In summary, mammography has had a long history with the digital revolution, but it is only now with the advent of FFDM that the benefits of

CAD, CAC, and PACS can be realized.


Australian Health Technology Assessment Commission. Review of automated and

semi-automated cervical screening devices—a summary. Canberra, Australia:

Commonwealth Department of Health and Family Services; 1998.

Baker JA, Rosen EL, Lo JY, et al. Computer-aided detection (CAD) in screening

mammography: sensitivity of commercial CAD systems for detecting architectural distortion. AJR Am J Roentgenol. October 2003;181:1083–1088.

Bamberger P, Novak B, Fields, S. Optimizing parameters for computer aided diagnosis of microcalcifications in mammography. Acad Radiol. 2000;7:406–412.

Beam CA, Sullivan DC, Layde PM. Effect of human variability on independent

double reading in screening mammography. Acad Radiol. 1996;3:891–897.

Bird RE, Wallace TW, Yankaskas BC. Analysis of cancers missed at screening mammography. Radiology. 1992;184:613–617.

Birdwell RL, Ikeda DM, O’Shaughnessy KF, Sickles EA. Mammographic characteristics of 115 missed cancers later detected with screening mammography

and the potential utility of computer-aided detection. Radiology. 2001;


Brem RF, Baum J, Lechner M, et al. Improvement in sensitivity of screening mammography with computer-aided detection: a multiinstitutional trial. AJR Am J

Roentgenol. September 2003;181(3):687–693.

Buchbinder S, Novak B. Quantitative characterization of mass lesions on digitized

mammograms for computer assisted diagnosis. Invest Radiol. 2000;35:366–372.

Buchbinder S, Leichter I, Bamberger P, et al. Analysis of clustered microcalcification using a single numeric classifier extracted from mammographic digital

images. Acad Radiol. November 1998;5:779–784.

Buchbinder S, Leichter I, Lederman R, et al. Can the size of microcalcifications

predict malignancy of clusters in mammography? Acad Radiol. 2002;9:18–25.


PACS: A Guide to the Digital Revolution

Buchbinder S, Leichter I, Lederman R, et al. Computer-aided classification of

BI-RADS category 3 breast lesions. Radiology. 2004;230:820–823.

Burhenne LW, Wood S, D’Orsi C, et al. Potential contribution of computer-aided

detection to the sensitivity of screening mammography. Radiology. 2000;215:


Cady B, Michaelson JS. The life sparing potential of mammographic screening.

Cancer. 2001;91:1699–1703.

Ciatto S, Del Turco MR, Morrone D, et al. Independent double reading of screening mammograms. J Med Screen. 1995;2:99–101.

Destounis SV, Dinitto P, Young-Logan W, et al. Can computer-aided detection with

double reading of screening mammograms help decrease the false-negative rate?

Initial experience. RSNA. 2004;578:584–585.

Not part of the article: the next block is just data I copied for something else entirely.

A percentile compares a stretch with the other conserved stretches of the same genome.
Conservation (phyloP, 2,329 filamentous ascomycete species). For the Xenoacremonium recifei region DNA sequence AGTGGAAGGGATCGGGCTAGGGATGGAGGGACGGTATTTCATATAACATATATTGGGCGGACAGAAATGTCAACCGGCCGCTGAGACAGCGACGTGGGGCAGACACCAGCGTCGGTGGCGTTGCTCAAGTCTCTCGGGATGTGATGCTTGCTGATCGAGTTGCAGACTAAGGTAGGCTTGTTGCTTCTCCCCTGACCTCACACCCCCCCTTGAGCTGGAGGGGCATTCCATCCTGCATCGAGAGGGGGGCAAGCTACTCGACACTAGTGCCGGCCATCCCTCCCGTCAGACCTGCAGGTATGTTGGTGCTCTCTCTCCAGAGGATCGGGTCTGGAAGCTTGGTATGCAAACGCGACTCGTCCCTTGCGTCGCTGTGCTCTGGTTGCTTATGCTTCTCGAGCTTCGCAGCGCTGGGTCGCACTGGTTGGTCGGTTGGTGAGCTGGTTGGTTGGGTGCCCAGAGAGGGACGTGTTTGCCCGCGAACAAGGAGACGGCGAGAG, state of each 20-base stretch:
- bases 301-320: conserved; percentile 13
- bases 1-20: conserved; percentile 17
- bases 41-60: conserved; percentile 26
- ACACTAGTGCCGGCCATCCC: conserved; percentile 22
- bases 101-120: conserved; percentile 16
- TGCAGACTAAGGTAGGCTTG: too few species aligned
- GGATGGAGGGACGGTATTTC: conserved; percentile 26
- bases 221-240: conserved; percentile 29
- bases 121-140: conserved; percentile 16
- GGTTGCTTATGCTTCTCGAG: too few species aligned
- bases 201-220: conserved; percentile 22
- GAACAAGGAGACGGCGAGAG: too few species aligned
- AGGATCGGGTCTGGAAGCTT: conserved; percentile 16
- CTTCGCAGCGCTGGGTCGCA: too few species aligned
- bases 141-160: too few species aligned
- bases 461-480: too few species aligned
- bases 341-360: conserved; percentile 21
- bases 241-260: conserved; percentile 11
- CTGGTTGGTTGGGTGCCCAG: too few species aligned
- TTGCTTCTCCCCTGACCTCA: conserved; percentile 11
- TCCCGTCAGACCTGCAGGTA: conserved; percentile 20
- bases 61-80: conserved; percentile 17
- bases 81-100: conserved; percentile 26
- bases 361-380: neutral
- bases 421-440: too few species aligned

Duffy SW, Tabar L, Chen HH, et al. The impact of organized mammography service

screening on breast carcinoma mortality in seven Swedish counties. Cancer.


Fields S, Lederman R, Buchbinder S, et al. Improved mammographic accuracy with

CAD assisted ranking of lesions. In: Proceedings of the 6th International Workshop on Digital Mammography, June 2002, Bremen, Germany.

Fields S, Leichter I, Lederman R, et al. Improving the Performance of Mammographic Assessment by the use of an Advanced Two-tiered CAD/CAC System.

In: Proceedings of the 7th International Workshop on Digital Mammography,

June 2004, Charolotte, NC, USA.

Freer T, Ulissey M. Screening mammography with computer-aided detection:

prospective study of 12,860 patients in a community breast center. Radiology.


Helvie MA, Hadijiiski L, Makariou E, et al. Sensitivity of Noncommercial Computer-aided Detection System for Mammographic Breast Cancer Detection:

Pilot Clinical Trial RSNA. 2004;208:214.

Improving the performance of mammographic assessment by the use of an advanced

two-tiered CAD/CAC system. Digital Mammography. 2002.

Kopans D. Breast Imaging. 2nd ed. Philadelphia: Lippincott-Raven; 1998.

Leichter I, Fields S, Nirel R, et al. Improved mammographic interpretations of

masses using computer-aided diagnosis: Eur Radiol. 2000;10:377–383.

Leichter I, Lederman R, Buchbinder S. Mammographic lesions: what diagnostic role

does the individual mc’s shape play compared to the cluster geometry? AJR Am

J Roentgenol. 2004;182:705–712.

Leichter I, Lederman R, Novak B, et al. The use of interactive software program

for quantitative characterization of microcalcifications of digitized film-screen

mammograms. Invest Radiol. June 1999;34:394–400.

Lederman R, Leichter I, Buchbinder S, et al. Stratification of mammographic

computerized analysis by BIRADS categories, Eur Radiol. 2003;13:347–353.

Tài liệu bạn tìm kiếm đã sẵn sàng tải về


Tải bản đầy đủ ngay(0 tr)